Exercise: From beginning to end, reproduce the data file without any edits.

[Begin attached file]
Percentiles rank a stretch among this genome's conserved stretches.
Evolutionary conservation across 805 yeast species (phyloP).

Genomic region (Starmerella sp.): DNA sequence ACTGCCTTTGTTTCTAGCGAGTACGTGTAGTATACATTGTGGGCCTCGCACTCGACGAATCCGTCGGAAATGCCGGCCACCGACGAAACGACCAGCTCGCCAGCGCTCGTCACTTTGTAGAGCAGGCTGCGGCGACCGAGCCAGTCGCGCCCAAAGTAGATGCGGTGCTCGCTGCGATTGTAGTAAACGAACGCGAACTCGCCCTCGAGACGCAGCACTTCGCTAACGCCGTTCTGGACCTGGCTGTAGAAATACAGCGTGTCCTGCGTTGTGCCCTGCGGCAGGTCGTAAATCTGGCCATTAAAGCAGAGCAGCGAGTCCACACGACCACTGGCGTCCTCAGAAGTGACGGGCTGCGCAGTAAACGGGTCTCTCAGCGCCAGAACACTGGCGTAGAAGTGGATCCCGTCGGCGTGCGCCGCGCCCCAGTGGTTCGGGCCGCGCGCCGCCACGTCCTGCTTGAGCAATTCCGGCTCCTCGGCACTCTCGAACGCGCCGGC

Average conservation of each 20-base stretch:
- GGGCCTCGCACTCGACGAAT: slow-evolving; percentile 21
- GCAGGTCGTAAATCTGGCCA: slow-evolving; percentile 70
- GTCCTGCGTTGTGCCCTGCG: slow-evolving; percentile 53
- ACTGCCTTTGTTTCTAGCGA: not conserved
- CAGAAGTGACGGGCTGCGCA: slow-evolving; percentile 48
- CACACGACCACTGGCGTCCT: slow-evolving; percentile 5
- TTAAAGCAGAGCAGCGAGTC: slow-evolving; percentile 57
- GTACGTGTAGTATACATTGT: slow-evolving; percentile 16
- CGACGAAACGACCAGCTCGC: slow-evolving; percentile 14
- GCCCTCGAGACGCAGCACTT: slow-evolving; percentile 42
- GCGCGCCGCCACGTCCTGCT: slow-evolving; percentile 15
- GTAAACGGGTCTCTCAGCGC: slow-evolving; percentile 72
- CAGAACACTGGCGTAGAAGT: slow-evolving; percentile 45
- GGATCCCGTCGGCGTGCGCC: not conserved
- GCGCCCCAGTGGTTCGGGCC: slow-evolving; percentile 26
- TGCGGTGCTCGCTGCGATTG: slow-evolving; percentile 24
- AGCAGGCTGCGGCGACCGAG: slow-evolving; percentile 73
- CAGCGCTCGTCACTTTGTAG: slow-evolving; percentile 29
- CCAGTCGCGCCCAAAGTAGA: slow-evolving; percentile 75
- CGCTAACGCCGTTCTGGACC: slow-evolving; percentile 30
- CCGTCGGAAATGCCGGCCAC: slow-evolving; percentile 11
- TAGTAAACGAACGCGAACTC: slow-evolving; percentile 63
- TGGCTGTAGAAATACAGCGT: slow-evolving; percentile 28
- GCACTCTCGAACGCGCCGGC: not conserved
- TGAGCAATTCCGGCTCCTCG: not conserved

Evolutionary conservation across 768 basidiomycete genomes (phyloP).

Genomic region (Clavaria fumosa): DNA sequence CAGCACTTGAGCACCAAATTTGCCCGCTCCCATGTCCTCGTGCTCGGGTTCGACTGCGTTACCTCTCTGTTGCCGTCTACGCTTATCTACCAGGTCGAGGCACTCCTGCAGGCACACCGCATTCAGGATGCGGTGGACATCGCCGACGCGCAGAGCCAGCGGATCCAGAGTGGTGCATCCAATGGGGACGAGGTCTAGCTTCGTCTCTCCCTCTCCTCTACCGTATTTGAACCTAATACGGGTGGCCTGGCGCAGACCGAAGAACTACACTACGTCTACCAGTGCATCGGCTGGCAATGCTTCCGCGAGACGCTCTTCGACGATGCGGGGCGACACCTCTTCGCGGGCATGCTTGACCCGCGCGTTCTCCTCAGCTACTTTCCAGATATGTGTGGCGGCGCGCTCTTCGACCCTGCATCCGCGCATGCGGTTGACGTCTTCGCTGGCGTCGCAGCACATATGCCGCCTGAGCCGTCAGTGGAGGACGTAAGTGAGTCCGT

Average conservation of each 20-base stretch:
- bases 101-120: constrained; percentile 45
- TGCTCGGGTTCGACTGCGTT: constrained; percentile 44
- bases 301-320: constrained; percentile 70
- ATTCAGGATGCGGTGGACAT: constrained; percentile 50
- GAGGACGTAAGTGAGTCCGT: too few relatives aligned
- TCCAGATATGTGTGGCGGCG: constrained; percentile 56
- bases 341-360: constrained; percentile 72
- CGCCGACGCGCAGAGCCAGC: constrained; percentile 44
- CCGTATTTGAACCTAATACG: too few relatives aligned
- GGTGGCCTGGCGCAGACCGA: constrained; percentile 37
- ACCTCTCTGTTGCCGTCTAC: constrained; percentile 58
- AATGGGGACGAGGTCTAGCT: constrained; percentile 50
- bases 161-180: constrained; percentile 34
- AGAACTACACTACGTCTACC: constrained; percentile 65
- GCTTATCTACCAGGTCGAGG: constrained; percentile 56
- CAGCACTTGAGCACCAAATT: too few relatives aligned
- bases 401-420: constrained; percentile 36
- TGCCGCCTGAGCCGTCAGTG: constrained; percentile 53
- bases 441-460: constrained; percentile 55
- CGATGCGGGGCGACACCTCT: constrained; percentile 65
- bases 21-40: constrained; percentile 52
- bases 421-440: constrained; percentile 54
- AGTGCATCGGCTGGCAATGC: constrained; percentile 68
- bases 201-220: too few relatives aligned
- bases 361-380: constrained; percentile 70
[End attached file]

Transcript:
Percentiles rank a stretch among this genome's conserved stretches.
Evolutionary conservation across 805 yeast species (phyloP).

Genomic region (Starmerella sp.): DNA sequence ACTGCCTTTGTTTCTAGCGAGTACGTGTAGTATACATTGTGGGCCTCGCACTCGACGAATCCGTCGGAAATGCCGGCCACCGACGAAACGACCAGCTCGCCAGCGCTCGTCACTTTGTAGAGCAGGCTGCGGCGACCGAGCCAGTCGCGCCCAAAGTAGATGCGGTGCTCGCTGCGATTGTAGTAAACGAACGCGAACTCGCCCTCGAGACGCAGCACTTCGCTAACGCCGTTCTGGACCTGGCTGTAGAAATACAGCGTGTCCTGCGTTGTGCCCTGCGGCAGGTCGTAAATCTGGCCATTAAAGCAGAGCAGCGAGTCCACACGACCACTGGCGTCCTCAGAAGTGACGGGCTGCGCAGTAAACGGGTCTCTCAGCGCCAGAACACTGGCGTAGAAGTGGATCCCGTCGGCGTGCGCCGCGCCCCAGTGGTTCGGGCCGCGCGCCGCCACGTCCTGCTTGAGCAATTCCGGCTCCTCGGCACTCTCGAACGCGCCGGC

Average conservation of each 20-base stretch:
- GGGCCTCGCACTCGACGAAT: slow-evolving; percentile 21
- GCAGGTCGTAAATCTGGCCA: slow-evolving; percentile 70
- GTCCTGCGTTGTGCCCTGCG: slow-evolving; percentile 53
- ACTGCCTTTGTTTCTAGCGA: not conserved
- CAGAAGTGACGGGCTGCGCA: slow-evolving; percentile 48
- CACACGACCACTGGCGTCCT: slow-evolving; percentile 5
- TTAAAGCAGAGCAGCGAGTC: slow-evolving; percentile 57
- GTACGTGTAGTATACATTGT: slow-evolving; percentile 16
- CGACGAAACGACCAGCTCGC: slow-evolving; percentile 14
- GCCCTCGAGACGCAGCACTT: slow-evolving; percentile 42
- GCGCGCCGCCACGTCCTGCT: slow-evolving; percentile 15
- GTAAACGGGTCTCTCAGCGC: slow-evolving; percentile 72
- CAGAACACTGGCGTAGAAGT: slow-evolving; percentile 45
- GGATCCCGTCGGCGTGCGCC: not conserved
- GCGCCCCAGTGGTTCGGGCC: slow-evolving; percentile 26
- TGCGGTGCTCGCTGCGATTG: slow-evolving; percentile 24
- AGCAGGCTGCGGCGACCGAG: slow-evolving; percentile 73
- CAGCGCTCGTCACTTTGTAG: slow-evolving; percentile 29
- CCAGTCGCGCCCAAAGTAGA: slow-evolving; percentile 75
- CGCTAACGCCGTTCTGGACC: slow-evolving; percentile 30
- CCGTCGGAAATGCCGGCCAC: slow-evolving; percentile 11
- TAGTAAACGAACGCGAACTC: slow-evolving; percentile 63
- TGGCTGTAGAAATACAGCGT: slow-evolving; percentile 28
- GCACTCTCGAACGCGCCGGC: not conserved
- TGAGCAATTCCGGCTCCTCG: not conserved

Evolutionary conservation across 768 basidiomycete genomes (phyloP).

Genomic region (Clavaria fumosa): DNA sequence CAGCACTTGAGCACCAAATTTGCCCGCTCCCATGTCCTCGTGCTCGGGTTCGACTGCGTTACCTCTCTGTTGCCGTCTACGCTTATCTACCAGGTCGAGGCACTCCTGCAGGCACACCGCATTCAGGATGCGGTGGACATCGCCGACGCGCAGAGCCAGCGGATCCAGAGTGGTGCATCCAATGGGGACGAGGTCTAGCTTCGTCTCTCCCTCTCCTCTACCGTATTTGAACCTAATACGGGTGGCCTGGCGCAGACCGAAGAACTACACTACGTCTACCAGTGCATCGGCTGGCAATGCTTCCGCGAGACGCTCTTCGACGATGCGGGGCGACACCTCTTCGCGGGCATGCTTGACCCGCGCGTTCTCCTCAGCTACTTTCCAGATATGTGTGGCGGCGCGCTCTTCGACCCTGCATCCGCGCATGCGGTTGACGTCTTCGCTGGCGTCGCAGCACATATGCCGCCTGAGCCGTCAGTGGAGGACGTAAGTGAGTCCGT

Average conservation of each 20-base stretch:
- bases 101-120: constrained; percentile 45
- TGCTCGGGTTCGACTGCGTT: constrained; percentile 44
- bases 301-320: constrained; percentile 70
- ATTCAGGATGCGGTGGACAT: constrained; percentile 50
- GAGGACGTAAGTGAGTCCGT: too few relatives aligned
- TCCAGATATGTGTGGCGGCG: constrained; percentile 56
- bases 341-360: constrained; percentile 72
- CGCCGACGCGCAGAGCCAGC: constrained; percentile 44
- CCGTATTTGAACCTAATACG: too few relatives aligned
- GGTGGCCTGGCGCAGACCGA: constrained; percentile 37
- ACCTCTCTGTTGCCGTCTAC: constrained; percentile 58
- AATGGGGACGAGGTCTAGCT: constrained; percentile 50
- bases 161-180: constrained; percentile 34
- AGAACTACACTACGTCTACC: constrained; percentile 65
- GCTTATCTACCAGGTCGAGG: constrained; percentile 56
- CAGCACTTGAGCACCAAATT: too few relatives aligned
- bases 401-420: constrained; percentile 36
- TGCCGCCTGAGCCGTCAGTG: constrained; percentile 53
- bases 441-460: constrained; percentile 55
- CGATGCGGGGCGACACCTCT: constrained; percentile 65
- bases 21-40: constrained; percentile 52
- bases 421-440: constrained; percentile 54
- AGTGCATCGGCTGGCAATGC: constrained; percentile 68
- bases 201-220: too few relatives aligned
- bases 361-380: constrained; percentile 70